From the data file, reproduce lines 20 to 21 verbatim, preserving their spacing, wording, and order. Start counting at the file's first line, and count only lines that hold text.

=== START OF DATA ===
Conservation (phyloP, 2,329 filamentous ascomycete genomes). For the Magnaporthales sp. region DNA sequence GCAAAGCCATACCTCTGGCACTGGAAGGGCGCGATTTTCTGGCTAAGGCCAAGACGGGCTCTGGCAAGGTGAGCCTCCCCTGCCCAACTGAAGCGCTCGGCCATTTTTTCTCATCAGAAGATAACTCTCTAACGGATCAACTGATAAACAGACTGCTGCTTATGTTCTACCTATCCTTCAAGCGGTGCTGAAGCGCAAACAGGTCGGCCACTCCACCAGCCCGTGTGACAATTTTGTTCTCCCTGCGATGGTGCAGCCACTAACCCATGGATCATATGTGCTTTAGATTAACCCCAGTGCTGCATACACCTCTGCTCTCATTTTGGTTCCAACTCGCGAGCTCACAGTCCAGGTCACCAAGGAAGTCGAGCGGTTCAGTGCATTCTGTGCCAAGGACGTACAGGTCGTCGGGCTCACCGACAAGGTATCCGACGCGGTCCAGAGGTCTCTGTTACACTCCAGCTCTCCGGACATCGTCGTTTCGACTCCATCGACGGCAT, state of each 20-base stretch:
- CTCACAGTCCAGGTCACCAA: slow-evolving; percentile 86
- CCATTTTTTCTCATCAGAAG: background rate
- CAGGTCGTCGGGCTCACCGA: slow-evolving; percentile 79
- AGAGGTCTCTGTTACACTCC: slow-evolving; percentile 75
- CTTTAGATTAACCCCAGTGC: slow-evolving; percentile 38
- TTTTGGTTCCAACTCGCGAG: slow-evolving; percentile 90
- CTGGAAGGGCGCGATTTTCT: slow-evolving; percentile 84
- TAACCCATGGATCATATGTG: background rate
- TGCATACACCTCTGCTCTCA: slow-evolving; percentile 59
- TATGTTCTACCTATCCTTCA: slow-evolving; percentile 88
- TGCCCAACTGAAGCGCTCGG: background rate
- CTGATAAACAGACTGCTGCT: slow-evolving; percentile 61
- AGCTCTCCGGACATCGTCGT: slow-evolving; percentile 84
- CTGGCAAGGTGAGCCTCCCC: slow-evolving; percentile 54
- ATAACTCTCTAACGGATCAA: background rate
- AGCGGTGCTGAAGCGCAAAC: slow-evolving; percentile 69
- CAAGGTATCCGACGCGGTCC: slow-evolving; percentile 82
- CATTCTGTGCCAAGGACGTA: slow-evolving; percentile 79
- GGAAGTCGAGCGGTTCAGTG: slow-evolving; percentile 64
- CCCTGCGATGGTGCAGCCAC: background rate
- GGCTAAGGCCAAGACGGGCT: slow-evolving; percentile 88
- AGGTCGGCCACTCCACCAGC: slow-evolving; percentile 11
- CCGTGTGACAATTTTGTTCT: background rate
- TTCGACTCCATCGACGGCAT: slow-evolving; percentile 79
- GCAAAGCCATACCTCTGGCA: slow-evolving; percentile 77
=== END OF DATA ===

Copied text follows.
- GGAAGTCGAGCGGTTCAGTG: slow-evolving; percentile 64
- CCCTGCGATGGTGCAGCCAC: background rate